From Dog

Pegylated liposomal doxorubicin (PL-DOX) is a chemotherapy drug as a formulation of doxorubicin in poly(ethylene glycol)-coated (stealth) liposomes with a prolonged circulation time and unique toxicity profile.

The polyethylene glycol coating results in preferential concentration of Doxil in the region of injection, with reduced toxicity and enhanced local antitumor activity. Although the single maximum tolerated dose of Doxil is actually lower than that of conventionally administered doxorubicin, the cumulative dose may be substantially greater than that of free doxorubicin[1].

It is used for hemangiosarcoma and transmissible venereal tumor[2] in dogs.

It has been used as a monotherpay in treatment of hemangiosarcoma in dogs. Variable responses have been reported, when compared with doxorubicin and this drug appears to not prevent intra-abdominal metastases with hemangiosarcoma[3].

Side-effects have been reported, primarily dose-limiting mucocutaneous toxicities, mild myelosuppression, alopecia, anaphylaxis or desquamating dermatitis similar to palmar-plantar erythrodysesthesia[4][5]. These effects can be mitigated by use of pyridoxine at 25 - 50 mg given orally every 8 hours.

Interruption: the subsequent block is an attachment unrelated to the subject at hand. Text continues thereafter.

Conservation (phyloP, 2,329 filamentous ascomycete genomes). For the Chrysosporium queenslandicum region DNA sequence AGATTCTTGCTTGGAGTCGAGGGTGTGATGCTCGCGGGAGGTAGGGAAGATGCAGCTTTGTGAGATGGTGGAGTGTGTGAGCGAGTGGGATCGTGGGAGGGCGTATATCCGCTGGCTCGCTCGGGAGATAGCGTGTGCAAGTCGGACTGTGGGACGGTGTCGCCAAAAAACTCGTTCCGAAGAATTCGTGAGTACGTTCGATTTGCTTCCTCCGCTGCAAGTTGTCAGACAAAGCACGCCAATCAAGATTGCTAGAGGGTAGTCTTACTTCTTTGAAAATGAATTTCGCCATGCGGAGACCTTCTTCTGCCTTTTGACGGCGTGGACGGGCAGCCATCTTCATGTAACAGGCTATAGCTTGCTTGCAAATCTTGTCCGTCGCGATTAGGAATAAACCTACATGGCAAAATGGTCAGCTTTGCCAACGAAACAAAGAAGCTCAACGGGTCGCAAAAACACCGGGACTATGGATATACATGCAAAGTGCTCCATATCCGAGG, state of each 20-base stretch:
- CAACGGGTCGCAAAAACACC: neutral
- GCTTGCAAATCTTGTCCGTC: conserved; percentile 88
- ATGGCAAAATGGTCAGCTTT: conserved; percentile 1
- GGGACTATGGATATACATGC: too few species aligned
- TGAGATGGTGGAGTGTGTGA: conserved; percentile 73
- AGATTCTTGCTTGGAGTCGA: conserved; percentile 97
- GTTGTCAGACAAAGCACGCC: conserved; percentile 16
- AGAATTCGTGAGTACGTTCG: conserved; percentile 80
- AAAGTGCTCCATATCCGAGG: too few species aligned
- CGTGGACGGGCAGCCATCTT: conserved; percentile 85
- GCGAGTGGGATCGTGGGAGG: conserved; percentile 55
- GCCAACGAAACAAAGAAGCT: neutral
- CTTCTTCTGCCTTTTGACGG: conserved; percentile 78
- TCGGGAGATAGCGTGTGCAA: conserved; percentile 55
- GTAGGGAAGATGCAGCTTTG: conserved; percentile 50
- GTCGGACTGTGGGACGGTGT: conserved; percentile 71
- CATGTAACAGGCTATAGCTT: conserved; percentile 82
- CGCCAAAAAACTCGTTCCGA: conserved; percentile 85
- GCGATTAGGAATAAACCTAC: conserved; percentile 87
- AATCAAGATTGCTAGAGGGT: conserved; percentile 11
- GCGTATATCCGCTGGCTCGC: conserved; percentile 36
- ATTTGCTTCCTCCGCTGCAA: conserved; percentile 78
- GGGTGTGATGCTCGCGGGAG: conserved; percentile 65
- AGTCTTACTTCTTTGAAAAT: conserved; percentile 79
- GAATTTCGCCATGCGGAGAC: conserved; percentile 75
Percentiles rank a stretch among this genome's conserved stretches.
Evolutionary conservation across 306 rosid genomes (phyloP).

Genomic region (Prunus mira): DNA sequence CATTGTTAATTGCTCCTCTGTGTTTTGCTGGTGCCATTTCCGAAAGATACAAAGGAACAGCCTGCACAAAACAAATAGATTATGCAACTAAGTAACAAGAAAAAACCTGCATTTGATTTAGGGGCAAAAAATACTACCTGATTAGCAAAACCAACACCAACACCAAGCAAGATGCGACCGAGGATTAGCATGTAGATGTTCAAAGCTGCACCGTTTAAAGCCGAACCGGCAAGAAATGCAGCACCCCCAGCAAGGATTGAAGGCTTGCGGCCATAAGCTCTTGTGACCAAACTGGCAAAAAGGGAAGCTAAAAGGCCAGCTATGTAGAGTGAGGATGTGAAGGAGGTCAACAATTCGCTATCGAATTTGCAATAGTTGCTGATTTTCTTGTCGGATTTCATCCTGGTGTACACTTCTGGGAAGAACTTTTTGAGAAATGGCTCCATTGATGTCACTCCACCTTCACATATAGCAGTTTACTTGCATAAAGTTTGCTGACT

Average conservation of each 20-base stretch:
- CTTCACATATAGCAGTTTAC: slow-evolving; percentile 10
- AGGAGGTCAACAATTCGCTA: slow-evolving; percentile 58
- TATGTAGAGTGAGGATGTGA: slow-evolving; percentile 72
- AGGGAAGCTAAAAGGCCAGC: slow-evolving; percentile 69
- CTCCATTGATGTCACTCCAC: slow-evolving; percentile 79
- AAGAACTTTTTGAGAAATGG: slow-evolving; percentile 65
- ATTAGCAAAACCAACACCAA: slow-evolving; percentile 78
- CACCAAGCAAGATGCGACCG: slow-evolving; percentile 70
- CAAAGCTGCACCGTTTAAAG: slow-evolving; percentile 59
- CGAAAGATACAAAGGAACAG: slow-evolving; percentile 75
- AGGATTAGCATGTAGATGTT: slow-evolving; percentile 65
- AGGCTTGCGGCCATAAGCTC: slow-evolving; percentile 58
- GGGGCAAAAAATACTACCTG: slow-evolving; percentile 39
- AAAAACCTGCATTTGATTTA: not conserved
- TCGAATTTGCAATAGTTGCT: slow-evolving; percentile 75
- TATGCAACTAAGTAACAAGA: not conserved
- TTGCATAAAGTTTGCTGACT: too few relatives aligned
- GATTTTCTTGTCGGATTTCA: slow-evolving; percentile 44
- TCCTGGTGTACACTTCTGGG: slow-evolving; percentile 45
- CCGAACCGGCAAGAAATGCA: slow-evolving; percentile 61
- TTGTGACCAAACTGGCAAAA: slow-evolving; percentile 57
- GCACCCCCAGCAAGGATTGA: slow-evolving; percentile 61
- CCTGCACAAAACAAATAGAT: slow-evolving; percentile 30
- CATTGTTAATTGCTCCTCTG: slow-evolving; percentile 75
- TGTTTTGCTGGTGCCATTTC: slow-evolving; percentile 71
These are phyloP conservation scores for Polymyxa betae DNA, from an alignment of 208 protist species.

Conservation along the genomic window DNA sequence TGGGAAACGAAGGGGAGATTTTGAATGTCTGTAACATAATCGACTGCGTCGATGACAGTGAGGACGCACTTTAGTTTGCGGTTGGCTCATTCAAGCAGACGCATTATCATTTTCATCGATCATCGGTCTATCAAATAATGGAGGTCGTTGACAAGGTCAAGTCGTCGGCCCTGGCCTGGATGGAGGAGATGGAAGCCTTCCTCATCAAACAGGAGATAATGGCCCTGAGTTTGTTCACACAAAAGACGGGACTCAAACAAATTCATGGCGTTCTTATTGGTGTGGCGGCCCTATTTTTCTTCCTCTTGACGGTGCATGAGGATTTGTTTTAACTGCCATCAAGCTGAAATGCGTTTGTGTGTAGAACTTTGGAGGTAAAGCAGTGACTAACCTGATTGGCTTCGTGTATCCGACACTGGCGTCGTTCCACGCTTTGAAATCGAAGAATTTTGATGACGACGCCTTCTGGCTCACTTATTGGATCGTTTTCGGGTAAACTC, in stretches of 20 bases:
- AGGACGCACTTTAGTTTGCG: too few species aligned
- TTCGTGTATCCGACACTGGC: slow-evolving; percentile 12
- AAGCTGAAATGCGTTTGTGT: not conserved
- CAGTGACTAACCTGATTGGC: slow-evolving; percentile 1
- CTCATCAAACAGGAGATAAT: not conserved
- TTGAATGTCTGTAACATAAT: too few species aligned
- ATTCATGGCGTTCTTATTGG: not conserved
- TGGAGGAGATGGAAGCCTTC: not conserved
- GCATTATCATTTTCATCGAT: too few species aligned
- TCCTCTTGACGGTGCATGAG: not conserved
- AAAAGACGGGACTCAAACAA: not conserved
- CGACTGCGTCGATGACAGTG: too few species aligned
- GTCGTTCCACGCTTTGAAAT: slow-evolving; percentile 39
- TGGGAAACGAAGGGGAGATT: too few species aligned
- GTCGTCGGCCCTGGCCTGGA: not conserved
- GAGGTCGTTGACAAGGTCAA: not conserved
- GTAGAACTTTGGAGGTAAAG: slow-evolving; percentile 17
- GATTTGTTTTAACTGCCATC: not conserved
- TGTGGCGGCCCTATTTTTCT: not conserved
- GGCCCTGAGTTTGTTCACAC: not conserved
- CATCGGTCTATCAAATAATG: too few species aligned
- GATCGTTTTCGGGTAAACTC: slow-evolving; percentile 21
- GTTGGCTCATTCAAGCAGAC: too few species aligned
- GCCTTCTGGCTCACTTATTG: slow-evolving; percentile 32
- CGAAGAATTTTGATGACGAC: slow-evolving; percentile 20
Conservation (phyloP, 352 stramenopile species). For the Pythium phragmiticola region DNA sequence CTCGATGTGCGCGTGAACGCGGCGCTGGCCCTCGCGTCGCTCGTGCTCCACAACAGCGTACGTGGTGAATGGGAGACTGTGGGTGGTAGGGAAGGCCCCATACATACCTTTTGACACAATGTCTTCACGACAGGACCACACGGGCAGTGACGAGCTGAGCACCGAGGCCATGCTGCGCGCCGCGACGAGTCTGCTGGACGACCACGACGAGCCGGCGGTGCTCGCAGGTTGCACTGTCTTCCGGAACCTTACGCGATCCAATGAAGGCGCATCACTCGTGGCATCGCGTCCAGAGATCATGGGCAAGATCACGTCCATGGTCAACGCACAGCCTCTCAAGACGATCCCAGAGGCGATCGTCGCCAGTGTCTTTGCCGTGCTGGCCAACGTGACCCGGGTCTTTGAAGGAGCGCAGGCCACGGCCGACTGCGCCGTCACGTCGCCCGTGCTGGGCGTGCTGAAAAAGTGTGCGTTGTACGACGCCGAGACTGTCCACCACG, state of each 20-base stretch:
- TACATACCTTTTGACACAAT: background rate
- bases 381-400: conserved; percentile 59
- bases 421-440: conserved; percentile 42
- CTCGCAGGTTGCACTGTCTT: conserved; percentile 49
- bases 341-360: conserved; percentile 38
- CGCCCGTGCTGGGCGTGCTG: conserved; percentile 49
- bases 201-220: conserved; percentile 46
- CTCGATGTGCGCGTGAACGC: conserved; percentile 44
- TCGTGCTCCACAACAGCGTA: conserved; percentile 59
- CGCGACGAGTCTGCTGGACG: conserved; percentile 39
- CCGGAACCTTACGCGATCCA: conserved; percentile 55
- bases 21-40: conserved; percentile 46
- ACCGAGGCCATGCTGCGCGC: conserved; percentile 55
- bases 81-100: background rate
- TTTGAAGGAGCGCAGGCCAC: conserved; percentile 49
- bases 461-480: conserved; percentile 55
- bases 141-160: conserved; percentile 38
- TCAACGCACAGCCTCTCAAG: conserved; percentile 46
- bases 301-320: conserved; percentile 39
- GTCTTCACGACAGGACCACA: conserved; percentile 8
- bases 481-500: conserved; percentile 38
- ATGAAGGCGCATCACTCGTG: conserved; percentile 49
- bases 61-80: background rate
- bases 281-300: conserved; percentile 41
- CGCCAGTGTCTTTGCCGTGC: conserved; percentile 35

Recommended dose rate is 10 - 12.5 mg/m2; equating to 0.5 mg/kg every l, 2, or 4 weeks, 1.0 mg/kg every 2 weeks, or 1.5 mg/kg every 4 weeks for 12 weeks[6].


  1. Gabizon AA (2001) Pegylated liposomal doxorubicin: metamorphosis of an old drug into a new form of chemotherapy. Cancer Invest 19(4):424-436
  2. Stettner N et al (2005) Pegylated liposomal doxorubicin as a chemotherapeutic agent for treatment of canine transmissible venereal tumor in murine models. J Vet Med Sci 67(11):1133-1139
  3. Sorenmo K et al (2007) Clinical and pharmacokinetic characteristics of intracavitary administration of pegylated liposomal encapsulated doxorubicin in dogs with splenic hemangiosarcoma. J Vet Intern Med 21(6):1347-1354
  4. Teske E et al (2011) A randomized controlled study into the efficacy and toxicity of pegylated liposome encapsulated doxorubicin as an adjuvant therapy in dogs with splenic haemangiosarcoma. Vet Comp Oncol 9(4):283-289
  5. Vail DM et al (1997) Preclinical trial of doxorubicin entrapped in sterically stabilized liposomes in dogs with spontaneously arising malignant tumors. Cancer Chemother Pharmacol 39(5):410-416
  6. Amantea M et al (1999) Relationship of dose intensity to the induction of palmar-plantar erythrodysesthia by pegylated liposomal doxorubicin in dogs. Hum Exp Toxicol 18(1):17-26